SciDev.Net's recent news article on the DDT controversy in Kenya (see DDT row splits Kenya's scientific community, 22 August 2003) deserves further comment. Barriers to malaria control in Africa exist at the technical, administrative and community levels. The latter — in the form of community apathy towards the adoption of alternatives to DDT — is a major frustration to health departments. Poverty and insensitivity of past malaria research to the general plight of many rural communities are partly to blame. But these factors probably do not entirely explain why previous North-South scientific collaborative efforts have failed to overcome such apathy.

In order to better understand this issue, it is worth considering how malaria researchers actually spend their productive time. In simple terms, the following diagram can be used to categorise scientific researchers: 

The majority of scientific researchers spend their working life in non-participatory basic research (Cell 1); the next largest group are involved in non-participatory applied research (Cell 2); a much smaller group conducts participatory applied research (Cell 3); only a small minority is interested in participatory applied research that also explores means for long-term sustainability of interventions (Cell 4).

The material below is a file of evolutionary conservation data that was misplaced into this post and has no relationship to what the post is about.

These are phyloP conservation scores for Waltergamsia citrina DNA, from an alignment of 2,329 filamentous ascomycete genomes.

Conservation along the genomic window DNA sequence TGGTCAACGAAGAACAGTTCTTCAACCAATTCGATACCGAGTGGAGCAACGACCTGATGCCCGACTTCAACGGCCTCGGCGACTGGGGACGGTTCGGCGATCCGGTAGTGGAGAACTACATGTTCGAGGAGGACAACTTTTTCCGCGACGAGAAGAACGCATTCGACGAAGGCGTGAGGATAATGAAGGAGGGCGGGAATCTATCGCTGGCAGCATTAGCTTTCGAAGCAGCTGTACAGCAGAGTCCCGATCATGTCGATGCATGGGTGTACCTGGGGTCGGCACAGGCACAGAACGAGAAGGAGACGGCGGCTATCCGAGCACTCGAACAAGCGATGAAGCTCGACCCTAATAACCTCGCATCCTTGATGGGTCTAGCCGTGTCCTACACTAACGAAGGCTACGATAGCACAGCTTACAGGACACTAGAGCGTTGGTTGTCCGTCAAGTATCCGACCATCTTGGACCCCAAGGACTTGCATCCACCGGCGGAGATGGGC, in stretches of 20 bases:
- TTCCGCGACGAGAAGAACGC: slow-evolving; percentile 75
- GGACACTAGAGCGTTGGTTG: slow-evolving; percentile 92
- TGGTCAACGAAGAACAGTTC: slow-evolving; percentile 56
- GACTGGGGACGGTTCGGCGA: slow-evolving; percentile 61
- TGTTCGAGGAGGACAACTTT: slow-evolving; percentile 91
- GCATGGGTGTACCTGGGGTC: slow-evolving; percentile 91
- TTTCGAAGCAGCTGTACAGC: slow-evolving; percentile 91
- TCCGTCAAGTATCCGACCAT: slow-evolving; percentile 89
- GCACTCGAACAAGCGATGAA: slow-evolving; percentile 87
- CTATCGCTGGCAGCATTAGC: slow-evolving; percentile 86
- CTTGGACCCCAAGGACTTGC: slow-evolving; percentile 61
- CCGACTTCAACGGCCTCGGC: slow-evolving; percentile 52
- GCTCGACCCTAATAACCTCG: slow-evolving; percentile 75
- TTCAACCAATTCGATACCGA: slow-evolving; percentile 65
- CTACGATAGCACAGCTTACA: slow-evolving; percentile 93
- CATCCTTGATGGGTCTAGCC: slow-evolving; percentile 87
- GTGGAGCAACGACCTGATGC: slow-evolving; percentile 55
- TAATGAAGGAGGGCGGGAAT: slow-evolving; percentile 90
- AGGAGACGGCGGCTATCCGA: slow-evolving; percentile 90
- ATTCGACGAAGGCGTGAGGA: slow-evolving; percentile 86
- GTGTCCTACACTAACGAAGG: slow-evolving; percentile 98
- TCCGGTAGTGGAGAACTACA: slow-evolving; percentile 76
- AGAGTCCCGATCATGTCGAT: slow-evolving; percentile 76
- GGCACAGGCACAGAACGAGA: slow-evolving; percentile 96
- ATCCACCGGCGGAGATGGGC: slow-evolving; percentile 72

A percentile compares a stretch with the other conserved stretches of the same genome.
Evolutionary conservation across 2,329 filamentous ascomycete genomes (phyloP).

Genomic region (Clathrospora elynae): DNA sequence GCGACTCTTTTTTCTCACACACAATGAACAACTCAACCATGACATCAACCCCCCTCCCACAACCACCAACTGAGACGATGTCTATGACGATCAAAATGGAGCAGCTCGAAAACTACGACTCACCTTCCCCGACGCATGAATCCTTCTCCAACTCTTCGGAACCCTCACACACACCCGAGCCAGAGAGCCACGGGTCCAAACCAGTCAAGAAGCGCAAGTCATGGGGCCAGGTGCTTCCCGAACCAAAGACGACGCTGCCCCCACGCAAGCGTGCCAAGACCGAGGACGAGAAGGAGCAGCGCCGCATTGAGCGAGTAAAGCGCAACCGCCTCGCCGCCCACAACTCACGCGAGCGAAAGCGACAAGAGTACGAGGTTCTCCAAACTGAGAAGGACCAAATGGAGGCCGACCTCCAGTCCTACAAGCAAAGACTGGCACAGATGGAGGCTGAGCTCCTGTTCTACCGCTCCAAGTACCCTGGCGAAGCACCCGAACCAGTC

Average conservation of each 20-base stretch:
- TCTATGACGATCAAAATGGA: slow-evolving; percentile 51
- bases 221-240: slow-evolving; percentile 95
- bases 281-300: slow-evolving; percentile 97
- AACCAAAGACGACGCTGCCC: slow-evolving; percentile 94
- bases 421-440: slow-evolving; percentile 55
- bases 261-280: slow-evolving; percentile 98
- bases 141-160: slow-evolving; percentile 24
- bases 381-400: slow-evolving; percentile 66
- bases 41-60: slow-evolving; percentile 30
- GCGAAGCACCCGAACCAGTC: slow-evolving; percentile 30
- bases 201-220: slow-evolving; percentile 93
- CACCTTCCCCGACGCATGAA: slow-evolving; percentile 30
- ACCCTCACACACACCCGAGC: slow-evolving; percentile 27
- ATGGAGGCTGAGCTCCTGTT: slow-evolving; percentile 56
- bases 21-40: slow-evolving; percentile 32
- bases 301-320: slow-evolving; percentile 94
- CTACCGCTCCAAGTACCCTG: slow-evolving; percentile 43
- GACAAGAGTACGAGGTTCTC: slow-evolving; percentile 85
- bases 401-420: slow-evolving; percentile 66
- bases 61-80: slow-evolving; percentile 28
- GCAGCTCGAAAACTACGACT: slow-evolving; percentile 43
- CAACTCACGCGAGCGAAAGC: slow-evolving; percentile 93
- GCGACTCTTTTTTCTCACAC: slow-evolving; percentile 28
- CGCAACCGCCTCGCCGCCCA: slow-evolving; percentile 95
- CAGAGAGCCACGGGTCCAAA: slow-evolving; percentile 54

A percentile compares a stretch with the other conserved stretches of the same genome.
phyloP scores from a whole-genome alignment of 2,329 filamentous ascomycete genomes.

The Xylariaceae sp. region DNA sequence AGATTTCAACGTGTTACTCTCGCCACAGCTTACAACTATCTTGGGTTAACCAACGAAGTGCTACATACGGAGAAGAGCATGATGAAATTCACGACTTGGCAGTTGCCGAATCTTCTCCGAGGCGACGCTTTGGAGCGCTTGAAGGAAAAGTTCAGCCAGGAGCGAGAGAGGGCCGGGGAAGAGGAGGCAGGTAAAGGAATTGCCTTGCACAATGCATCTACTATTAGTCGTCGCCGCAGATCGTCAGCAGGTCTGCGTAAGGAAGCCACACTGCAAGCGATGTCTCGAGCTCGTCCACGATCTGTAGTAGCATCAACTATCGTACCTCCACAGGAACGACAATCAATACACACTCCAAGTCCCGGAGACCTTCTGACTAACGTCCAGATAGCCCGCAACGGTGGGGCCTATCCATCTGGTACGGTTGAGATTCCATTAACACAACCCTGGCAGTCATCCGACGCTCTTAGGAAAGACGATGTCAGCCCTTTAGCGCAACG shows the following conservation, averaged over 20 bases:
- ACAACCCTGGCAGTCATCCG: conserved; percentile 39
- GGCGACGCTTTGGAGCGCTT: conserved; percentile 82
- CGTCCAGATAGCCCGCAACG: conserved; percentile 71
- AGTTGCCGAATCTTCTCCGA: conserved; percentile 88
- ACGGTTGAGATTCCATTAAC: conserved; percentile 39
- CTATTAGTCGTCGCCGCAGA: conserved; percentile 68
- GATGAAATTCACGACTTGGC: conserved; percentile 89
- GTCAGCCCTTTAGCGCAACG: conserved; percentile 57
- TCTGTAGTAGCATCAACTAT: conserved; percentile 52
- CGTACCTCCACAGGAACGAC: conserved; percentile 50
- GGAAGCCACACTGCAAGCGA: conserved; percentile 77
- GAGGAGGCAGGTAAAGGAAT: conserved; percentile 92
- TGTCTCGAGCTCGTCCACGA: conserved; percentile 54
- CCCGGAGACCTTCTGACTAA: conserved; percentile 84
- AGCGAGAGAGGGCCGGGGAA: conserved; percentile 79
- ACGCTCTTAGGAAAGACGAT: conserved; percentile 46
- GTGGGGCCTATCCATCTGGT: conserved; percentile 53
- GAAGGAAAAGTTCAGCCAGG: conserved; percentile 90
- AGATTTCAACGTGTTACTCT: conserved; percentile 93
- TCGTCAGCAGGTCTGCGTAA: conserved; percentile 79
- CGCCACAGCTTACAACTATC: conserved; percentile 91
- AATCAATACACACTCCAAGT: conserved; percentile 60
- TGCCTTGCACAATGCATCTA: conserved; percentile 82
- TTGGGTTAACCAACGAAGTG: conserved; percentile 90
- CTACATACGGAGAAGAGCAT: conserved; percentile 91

Suffice to say that malaria research resulting from non-participatory basic science is likely to end up being a luxury in many African countries. Instead, Africa urgently needs practical solutions based on existing scientific knowledge, with the participation of rural communities to ensure the adoption and sustainability of such solutions. A more balanced distribution of scientific researchers among these four working styles is therefore required to enhance the development and adoption of appropriate technologies for malaria control. 

Why do researchers appear to prefer non-participatory malaria research to dealing with participatory issues? A simple explanation might be a natural reluctance to get drawn into the whirlpool of complex health and socio-economic problems affecting target communities. A more plausible but related explanation would be the researchers’ lack of appropriate methodological approaches with which to simultaneously deal with malaria and other health and livelihood issues. 

Either way, a paradigm shift from traditional single-disciplinary research approaches to transdisciplinary and participatory ones — with a higher potential to help understand and act on the disease’s ecological, community, institutional and socio-economic determining factors — is essential to the future of malaria control, especially in Africa. Only then can we objectively discuss the issue of DDT.

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